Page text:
A no-frills basic bank account is available from most of the major UK banks. The leading building societies typically offer similar alternative free current accounts. These products are designed primarily for people with a poor credit history or simply those on a low income. Bankruptcy, CCJs and even defaults can make it difficult for anyone to qualify for a standard banking product. When a credit check is made and they decline you, this is when the no-frills offering may be offered. They aren’t widely advertised since they are free accounts and so the setup fees and running costs are covered on the other side. This is possible through cross-subsidy.
On this page we will move from Planned to study unplanned overdrafts (often termed as unarranged or informal). Whilst most banks and building societies may claim to frown upon those who borrow without permission, there is no doubt that this type of customer is highly profitable to them. This was less the case when overdraft reclaims were rampant although this is not so much the case today since the banks won a Supreme Court judgement in their favour. The actual pricing levels have also been improved in recent years and those that do find themselves in the red are usually saved by monthly caps that adds some level of protection.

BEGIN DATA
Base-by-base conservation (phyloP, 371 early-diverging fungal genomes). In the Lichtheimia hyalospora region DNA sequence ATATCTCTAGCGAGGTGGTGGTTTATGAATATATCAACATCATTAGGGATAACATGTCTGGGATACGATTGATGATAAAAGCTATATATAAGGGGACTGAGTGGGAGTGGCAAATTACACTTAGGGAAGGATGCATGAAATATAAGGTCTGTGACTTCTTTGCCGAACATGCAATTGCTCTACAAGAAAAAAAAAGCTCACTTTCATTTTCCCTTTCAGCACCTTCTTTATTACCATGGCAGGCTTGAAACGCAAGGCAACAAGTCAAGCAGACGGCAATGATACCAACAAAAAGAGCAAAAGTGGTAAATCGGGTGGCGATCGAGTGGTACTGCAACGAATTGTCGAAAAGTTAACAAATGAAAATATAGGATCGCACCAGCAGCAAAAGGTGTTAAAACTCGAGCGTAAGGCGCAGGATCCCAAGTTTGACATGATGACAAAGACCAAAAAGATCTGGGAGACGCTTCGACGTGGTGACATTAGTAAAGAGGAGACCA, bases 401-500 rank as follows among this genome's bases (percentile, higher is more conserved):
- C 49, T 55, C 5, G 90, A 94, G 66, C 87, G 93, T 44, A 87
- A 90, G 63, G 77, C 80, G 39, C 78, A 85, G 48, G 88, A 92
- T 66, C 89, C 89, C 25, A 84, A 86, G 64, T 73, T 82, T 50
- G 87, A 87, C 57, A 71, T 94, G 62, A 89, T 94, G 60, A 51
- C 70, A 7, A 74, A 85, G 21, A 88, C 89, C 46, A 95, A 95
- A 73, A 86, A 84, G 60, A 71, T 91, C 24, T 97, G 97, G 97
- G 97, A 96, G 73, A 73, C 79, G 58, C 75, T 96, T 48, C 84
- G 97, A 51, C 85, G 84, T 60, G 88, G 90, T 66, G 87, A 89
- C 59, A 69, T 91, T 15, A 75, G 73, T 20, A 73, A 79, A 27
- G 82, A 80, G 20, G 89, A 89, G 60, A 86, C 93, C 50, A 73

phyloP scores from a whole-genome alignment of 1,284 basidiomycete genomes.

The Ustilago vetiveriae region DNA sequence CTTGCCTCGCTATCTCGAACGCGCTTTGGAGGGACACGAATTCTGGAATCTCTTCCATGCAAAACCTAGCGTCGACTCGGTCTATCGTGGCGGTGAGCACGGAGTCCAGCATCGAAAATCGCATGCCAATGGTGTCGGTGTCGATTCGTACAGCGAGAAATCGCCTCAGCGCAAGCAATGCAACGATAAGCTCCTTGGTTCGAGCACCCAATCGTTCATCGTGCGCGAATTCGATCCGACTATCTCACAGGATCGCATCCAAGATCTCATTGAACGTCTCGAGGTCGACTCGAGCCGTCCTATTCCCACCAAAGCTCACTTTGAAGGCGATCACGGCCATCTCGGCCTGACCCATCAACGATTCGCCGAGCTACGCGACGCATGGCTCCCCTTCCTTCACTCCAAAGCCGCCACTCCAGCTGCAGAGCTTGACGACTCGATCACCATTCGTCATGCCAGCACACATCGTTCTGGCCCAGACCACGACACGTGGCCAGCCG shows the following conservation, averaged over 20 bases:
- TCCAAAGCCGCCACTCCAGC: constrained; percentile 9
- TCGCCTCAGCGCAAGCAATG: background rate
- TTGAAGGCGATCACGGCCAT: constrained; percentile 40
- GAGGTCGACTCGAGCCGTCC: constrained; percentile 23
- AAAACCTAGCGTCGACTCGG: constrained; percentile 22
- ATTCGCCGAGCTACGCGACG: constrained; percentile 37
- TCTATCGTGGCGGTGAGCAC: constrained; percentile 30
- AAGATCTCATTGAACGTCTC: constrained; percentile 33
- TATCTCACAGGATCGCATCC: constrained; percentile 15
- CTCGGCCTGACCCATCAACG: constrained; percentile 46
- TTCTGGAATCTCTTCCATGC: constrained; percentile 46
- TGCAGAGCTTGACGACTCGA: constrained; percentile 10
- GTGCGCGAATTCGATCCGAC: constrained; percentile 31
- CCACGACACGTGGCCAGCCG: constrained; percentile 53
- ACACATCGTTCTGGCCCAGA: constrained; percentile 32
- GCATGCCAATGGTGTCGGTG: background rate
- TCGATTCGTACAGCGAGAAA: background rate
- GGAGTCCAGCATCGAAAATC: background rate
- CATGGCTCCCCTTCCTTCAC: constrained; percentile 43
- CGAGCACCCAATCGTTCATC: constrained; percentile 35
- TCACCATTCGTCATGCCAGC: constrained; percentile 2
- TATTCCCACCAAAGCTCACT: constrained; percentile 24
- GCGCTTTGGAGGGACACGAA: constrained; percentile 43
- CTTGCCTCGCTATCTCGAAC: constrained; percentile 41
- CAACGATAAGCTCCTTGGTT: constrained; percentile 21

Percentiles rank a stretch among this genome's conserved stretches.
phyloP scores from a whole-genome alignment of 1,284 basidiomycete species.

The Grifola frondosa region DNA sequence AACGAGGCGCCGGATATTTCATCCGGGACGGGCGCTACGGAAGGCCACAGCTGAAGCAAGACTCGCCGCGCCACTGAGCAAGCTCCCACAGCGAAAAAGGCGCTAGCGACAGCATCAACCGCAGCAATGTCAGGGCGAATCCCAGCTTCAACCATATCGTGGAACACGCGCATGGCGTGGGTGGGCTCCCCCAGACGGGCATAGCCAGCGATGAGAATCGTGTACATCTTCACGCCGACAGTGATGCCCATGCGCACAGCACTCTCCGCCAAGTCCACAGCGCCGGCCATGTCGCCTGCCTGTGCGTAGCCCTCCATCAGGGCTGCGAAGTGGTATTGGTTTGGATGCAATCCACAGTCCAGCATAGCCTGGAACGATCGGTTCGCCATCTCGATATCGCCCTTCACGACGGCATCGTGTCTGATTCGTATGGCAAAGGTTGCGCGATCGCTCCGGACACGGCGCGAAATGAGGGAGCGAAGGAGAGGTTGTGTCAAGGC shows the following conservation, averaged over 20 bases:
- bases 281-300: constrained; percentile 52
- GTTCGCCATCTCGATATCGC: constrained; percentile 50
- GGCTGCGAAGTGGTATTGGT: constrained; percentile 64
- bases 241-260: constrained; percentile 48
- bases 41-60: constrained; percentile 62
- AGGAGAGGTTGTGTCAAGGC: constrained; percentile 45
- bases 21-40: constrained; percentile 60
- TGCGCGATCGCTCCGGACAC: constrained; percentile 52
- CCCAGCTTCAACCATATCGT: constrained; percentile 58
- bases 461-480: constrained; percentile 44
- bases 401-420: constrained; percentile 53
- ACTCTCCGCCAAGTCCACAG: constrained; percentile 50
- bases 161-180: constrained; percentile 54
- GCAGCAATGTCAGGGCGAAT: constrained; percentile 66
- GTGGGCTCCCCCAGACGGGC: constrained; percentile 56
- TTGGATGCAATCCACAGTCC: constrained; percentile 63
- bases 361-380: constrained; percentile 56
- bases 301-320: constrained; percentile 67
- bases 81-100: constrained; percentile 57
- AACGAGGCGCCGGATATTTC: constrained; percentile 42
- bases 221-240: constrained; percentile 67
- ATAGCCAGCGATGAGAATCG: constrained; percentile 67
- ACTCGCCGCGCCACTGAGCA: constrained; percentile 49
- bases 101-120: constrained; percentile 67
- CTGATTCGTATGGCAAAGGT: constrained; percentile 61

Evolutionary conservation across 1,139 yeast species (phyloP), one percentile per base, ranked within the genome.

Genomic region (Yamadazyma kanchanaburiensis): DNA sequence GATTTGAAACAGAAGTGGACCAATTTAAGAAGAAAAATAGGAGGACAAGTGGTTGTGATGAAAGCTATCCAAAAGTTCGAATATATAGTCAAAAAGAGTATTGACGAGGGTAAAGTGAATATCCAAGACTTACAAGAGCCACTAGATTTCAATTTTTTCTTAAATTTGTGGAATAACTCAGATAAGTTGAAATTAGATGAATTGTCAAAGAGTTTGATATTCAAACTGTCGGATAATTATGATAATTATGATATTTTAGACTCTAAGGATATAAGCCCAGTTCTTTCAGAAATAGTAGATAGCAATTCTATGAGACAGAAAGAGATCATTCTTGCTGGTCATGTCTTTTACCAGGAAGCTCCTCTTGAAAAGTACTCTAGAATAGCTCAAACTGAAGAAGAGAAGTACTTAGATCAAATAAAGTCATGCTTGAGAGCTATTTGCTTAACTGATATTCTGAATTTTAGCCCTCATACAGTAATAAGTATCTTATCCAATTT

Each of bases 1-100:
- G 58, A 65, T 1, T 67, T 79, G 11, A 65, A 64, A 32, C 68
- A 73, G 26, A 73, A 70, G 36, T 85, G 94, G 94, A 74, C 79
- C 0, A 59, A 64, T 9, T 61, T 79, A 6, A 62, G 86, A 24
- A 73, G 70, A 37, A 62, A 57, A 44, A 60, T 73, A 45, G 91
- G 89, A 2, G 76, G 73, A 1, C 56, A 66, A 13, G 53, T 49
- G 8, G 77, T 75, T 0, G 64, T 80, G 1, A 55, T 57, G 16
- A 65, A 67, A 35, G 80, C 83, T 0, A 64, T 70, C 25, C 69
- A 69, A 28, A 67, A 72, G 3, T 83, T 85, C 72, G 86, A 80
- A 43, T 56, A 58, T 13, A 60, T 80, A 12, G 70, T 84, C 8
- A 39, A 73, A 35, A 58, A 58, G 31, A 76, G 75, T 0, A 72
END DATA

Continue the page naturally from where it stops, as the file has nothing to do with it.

A planned overdraft (aka arranged or formal) is an agreed sum of money that you can borrow from your bank or building society. This limit could stand at £50 or it could lie in the thousands. Some people may be permanently overdrawn whilst others may just use the funds in emergency situations. The formal costs do tend to be competitively priced and we will identify the very best here. This post will compare planned overdraft charges across the 20 free accounts that we picked out (or free when you pay a certain level of cash in). In a follow up post we moved on to cover the Informal Side.